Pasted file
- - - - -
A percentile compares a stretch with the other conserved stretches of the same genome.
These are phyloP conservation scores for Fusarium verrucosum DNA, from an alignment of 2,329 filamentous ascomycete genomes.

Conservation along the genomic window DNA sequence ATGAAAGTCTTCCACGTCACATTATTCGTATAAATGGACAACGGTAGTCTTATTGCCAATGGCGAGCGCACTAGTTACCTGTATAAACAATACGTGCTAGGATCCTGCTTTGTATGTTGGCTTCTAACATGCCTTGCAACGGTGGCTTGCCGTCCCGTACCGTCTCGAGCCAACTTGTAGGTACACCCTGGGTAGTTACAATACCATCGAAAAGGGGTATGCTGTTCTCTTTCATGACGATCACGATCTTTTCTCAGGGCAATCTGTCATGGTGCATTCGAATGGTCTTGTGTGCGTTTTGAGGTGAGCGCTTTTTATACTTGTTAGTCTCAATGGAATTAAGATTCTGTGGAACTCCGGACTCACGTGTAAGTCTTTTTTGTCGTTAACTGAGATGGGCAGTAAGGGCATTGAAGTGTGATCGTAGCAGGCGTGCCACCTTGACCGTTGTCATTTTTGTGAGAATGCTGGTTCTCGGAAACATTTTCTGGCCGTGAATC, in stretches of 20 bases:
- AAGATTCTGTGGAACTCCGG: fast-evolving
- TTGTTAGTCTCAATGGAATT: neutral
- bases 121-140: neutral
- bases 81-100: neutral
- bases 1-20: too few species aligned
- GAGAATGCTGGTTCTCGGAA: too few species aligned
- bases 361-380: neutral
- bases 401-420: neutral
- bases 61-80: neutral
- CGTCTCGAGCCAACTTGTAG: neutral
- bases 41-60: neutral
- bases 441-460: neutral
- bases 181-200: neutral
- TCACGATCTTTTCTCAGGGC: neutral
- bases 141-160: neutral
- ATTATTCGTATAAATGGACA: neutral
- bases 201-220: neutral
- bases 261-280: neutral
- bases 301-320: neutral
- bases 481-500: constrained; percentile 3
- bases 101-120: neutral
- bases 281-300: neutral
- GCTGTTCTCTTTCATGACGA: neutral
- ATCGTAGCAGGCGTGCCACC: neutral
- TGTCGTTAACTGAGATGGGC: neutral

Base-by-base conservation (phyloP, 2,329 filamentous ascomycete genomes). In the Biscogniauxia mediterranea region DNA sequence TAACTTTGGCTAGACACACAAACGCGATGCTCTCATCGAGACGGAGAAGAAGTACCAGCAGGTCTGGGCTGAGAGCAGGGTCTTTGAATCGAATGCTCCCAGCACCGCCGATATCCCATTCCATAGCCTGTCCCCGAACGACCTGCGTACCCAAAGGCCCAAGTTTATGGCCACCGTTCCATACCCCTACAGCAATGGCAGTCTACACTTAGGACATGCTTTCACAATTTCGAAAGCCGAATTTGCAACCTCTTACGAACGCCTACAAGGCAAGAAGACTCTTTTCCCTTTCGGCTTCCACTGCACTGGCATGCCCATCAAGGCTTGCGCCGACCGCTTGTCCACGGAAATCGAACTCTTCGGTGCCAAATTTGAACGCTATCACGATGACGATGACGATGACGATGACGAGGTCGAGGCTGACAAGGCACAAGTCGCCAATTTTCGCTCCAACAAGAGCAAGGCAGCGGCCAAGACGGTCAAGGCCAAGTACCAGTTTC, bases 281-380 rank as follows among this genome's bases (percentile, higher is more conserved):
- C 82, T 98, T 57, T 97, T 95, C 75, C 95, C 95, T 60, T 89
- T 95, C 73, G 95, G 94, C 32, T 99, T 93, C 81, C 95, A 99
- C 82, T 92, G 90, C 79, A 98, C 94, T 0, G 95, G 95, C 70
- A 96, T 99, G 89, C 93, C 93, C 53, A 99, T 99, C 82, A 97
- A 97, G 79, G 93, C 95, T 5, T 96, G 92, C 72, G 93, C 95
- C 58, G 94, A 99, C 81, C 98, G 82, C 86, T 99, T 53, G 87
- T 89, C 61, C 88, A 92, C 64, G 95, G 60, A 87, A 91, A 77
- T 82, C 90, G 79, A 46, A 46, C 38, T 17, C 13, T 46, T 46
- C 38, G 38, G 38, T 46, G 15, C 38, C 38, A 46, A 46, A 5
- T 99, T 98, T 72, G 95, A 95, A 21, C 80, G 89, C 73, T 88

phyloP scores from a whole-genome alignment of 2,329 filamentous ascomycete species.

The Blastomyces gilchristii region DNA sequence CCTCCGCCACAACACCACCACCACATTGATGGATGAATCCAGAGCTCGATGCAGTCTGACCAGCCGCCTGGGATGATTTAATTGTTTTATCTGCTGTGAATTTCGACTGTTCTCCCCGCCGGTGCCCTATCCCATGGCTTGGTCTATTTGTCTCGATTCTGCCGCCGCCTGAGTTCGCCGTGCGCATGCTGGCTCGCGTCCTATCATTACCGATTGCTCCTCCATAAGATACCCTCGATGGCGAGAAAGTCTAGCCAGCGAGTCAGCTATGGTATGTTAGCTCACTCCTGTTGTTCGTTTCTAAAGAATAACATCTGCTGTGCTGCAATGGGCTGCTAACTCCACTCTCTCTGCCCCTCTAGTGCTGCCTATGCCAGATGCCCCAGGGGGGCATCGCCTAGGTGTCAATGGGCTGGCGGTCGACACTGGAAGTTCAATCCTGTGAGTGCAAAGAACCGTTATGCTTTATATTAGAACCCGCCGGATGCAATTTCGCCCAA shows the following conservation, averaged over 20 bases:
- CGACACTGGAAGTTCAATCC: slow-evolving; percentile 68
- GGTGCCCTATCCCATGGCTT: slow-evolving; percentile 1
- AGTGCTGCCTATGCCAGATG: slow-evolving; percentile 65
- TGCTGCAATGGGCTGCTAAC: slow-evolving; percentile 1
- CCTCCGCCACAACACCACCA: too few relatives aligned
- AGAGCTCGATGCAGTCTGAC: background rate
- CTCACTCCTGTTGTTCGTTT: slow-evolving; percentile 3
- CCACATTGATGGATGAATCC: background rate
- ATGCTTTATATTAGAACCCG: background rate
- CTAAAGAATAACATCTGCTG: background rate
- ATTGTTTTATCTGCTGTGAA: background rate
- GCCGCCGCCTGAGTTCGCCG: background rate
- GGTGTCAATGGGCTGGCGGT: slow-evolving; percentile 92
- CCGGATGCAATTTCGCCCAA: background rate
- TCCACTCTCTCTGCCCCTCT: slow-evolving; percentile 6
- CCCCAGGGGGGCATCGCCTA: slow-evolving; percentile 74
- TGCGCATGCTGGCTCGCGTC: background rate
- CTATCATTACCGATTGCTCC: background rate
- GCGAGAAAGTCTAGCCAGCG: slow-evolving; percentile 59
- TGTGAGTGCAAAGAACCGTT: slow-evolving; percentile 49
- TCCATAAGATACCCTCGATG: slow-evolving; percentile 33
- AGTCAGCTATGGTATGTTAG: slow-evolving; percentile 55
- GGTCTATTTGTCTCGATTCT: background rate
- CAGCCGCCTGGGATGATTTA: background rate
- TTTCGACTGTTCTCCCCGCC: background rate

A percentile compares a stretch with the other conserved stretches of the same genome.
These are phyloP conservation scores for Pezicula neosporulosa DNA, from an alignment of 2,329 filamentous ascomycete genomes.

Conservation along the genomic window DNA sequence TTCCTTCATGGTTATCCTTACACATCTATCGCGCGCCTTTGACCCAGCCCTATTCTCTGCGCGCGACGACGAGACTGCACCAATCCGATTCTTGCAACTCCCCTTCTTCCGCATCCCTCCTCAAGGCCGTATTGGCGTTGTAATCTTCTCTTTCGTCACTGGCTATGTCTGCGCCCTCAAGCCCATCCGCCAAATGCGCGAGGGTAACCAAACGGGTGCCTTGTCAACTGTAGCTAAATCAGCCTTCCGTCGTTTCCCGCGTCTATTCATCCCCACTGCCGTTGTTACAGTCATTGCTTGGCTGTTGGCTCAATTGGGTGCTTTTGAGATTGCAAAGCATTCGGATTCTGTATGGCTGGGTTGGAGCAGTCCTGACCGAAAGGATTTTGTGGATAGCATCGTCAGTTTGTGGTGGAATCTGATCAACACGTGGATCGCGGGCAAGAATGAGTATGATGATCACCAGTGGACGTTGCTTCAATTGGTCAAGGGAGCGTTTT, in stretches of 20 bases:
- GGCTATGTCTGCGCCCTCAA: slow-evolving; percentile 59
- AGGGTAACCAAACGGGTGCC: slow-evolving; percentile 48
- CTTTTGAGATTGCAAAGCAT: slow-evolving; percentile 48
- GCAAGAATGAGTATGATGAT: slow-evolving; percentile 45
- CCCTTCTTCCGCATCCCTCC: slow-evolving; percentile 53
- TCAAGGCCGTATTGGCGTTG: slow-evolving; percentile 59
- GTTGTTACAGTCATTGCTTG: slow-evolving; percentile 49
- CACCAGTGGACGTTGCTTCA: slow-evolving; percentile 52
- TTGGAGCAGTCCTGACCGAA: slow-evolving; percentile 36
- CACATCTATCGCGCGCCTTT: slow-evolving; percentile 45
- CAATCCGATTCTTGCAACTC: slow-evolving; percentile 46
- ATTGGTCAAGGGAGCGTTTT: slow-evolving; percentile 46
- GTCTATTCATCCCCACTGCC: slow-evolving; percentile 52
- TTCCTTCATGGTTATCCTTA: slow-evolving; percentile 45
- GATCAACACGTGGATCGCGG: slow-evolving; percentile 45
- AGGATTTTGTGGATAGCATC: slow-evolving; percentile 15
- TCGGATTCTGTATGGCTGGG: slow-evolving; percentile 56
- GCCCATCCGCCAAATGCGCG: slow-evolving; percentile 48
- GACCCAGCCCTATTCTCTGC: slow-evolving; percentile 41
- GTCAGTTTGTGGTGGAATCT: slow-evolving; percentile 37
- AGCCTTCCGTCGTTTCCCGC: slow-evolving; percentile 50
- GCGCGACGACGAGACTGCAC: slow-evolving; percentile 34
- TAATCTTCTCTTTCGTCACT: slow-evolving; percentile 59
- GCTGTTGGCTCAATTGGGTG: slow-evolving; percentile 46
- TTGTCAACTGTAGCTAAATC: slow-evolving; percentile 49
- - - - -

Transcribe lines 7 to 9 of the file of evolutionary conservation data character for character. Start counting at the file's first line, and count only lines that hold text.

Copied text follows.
- bases 81-100: neutral
- bases 1-20: too few species aligned
- GAGAATGCTGGTTCTCGGAA: too few species aligned